Today Berlin is known as a hotbed of creativity, a haven for artists and for its pulsing nightlife and underground culture. But just 25 years ago, it was a city divided. To mark the anniversary of the fall of the Berlin Wall, the city will erect a light installation along the 15-km route that once split the city in two.
A light installation outside the Berlin Wall. (AFP)
On the weekend of November 7-9, a symbolic frontier will occupy the space where the Berlin Wall once stood. Only instead of concrete, The ‘Lichtgrenze’ will consist of 8,000 balloons that will light up the city center and serve as an open-air exhibit tracing the history of the Wall, the revolution and its eventual fall.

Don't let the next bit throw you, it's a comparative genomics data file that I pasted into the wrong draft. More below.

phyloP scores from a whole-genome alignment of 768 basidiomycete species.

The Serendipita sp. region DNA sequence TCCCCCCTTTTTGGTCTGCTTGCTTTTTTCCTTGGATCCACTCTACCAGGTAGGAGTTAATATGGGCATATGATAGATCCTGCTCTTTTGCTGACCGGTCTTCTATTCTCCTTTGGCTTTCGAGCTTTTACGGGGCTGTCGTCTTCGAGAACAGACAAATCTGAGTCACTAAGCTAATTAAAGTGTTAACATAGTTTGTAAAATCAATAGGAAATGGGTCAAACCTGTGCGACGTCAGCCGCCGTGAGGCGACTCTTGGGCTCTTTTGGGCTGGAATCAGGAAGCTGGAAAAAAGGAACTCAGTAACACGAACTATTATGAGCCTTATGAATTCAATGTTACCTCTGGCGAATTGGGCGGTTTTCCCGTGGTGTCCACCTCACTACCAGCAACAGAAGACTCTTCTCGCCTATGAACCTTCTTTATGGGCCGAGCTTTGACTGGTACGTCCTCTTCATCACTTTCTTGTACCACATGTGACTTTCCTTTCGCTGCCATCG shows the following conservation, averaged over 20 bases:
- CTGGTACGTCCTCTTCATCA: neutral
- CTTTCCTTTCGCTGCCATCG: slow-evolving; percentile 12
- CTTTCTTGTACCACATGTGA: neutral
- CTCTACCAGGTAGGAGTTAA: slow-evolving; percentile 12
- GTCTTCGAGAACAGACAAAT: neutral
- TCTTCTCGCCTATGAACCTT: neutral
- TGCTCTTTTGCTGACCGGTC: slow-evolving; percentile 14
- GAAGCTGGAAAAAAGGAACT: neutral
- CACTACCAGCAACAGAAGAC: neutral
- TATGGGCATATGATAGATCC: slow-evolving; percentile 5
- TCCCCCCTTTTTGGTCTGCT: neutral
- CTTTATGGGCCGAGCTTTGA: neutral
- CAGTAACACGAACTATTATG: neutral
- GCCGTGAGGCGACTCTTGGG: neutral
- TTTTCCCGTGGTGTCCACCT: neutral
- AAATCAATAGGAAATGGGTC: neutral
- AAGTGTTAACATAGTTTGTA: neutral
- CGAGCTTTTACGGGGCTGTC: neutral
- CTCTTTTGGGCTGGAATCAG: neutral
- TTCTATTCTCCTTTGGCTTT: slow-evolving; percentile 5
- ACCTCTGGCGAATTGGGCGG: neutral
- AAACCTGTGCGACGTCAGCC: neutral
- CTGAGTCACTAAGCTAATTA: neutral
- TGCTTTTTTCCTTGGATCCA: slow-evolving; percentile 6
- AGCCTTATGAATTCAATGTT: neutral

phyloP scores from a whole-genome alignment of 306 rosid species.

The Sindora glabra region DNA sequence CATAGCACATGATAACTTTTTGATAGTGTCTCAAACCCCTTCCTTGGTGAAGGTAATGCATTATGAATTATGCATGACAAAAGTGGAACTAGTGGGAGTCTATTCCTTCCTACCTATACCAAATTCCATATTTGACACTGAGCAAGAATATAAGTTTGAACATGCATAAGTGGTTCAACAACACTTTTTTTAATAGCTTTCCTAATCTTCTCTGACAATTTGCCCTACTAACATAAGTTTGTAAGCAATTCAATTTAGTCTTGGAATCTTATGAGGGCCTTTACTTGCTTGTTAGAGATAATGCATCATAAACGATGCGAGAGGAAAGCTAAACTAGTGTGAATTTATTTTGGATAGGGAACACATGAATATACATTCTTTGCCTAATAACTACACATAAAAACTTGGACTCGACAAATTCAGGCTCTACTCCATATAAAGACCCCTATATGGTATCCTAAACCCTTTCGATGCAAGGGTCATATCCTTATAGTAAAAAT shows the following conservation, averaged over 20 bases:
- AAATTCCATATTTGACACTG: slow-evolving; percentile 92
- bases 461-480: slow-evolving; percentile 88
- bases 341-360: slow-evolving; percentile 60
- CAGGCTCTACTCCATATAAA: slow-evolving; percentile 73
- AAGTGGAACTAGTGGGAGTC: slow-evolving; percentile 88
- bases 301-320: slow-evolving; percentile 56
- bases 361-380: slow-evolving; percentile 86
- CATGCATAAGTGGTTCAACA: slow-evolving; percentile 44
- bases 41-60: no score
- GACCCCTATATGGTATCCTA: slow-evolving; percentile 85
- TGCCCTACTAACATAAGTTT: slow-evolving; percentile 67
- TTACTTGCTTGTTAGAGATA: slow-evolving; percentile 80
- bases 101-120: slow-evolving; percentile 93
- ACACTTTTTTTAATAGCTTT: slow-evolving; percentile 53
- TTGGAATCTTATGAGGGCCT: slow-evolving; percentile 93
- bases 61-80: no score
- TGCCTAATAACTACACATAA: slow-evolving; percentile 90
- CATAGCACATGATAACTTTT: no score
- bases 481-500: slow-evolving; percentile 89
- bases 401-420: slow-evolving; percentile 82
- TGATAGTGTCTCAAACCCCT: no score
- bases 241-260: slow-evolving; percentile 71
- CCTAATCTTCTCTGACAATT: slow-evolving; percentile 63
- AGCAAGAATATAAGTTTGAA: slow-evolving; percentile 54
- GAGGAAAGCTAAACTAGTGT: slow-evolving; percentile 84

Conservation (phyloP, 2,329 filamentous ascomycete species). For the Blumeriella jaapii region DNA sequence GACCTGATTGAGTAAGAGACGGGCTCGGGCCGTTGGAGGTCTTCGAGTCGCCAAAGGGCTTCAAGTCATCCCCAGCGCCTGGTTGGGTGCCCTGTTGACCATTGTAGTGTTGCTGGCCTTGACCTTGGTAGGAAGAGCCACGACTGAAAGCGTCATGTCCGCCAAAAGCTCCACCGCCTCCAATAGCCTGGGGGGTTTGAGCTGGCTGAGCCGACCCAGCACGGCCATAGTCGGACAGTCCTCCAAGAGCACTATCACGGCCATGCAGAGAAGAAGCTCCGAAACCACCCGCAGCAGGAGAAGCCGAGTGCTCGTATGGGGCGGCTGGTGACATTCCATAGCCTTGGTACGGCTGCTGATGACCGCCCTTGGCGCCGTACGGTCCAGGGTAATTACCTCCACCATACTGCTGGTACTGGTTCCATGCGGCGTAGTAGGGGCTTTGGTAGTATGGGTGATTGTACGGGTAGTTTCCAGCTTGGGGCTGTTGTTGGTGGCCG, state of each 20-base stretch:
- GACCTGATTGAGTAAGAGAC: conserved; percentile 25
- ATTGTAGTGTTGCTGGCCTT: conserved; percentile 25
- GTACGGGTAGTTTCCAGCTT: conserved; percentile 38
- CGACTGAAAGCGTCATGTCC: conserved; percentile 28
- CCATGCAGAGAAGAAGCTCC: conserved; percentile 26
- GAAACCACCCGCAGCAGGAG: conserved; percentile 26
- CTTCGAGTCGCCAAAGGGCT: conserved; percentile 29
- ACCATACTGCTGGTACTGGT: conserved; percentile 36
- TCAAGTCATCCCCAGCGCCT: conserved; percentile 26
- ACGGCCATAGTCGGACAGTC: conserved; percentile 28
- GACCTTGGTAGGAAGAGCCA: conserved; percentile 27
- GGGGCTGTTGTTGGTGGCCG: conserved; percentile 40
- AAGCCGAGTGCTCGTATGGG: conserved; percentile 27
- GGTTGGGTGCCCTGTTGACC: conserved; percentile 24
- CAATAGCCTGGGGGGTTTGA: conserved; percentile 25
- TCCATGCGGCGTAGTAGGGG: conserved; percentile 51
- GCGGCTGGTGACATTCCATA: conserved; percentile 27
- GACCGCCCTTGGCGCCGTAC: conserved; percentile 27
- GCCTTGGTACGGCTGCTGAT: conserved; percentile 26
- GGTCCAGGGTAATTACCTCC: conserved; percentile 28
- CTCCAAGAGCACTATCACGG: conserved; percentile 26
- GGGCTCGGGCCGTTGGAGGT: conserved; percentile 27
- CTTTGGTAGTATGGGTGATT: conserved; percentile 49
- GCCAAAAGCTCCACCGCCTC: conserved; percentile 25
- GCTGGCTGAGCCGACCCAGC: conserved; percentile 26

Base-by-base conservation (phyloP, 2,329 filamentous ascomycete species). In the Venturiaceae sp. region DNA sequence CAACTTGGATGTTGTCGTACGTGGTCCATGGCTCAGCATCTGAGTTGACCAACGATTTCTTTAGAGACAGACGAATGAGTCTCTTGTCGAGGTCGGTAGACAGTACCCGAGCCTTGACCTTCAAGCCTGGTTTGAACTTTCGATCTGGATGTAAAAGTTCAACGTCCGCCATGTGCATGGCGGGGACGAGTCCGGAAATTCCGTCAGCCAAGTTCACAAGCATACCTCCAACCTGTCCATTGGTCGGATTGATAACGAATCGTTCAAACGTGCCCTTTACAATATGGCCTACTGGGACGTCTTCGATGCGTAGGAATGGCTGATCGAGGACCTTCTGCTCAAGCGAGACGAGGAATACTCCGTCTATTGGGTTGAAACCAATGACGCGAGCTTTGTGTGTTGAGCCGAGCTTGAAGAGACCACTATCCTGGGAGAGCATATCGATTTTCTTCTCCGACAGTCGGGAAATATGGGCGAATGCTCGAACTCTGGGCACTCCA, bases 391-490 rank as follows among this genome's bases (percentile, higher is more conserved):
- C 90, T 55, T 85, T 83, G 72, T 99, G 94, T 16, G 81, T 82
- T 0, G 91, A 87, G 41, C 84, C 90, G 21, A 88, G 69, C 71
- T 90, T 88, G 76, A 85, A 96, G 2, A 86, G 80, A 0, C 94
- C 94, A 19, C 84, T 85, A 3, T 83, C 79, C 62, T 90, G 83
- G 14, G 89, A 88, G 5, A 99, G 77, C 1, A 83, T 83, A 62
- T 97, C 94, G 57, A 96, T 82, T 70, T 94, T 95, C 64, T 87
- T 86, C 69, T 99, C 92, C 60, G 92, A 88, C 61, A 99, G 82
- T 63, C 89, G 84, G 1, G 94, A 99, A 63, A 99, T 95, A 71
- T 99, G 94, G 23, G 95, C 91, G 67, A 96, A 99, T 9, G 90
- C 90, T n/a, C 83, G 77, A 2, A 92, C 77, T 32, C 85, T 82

Each balloon belongs to a balloon patron, who shares a personal story and message about the historic evening of November 9, when the Wall collapsed and East and West Germany were reunited.
A quarter of a century later, come nightfall, the patrons will take their place along the wall and release the balloons into the sky as the Staatskapelle Berlin orchestra plays on. A public party at the Brandenburg Gate will follow.
For more info, visit http://www.berlin.de/mauerfall2014/en/.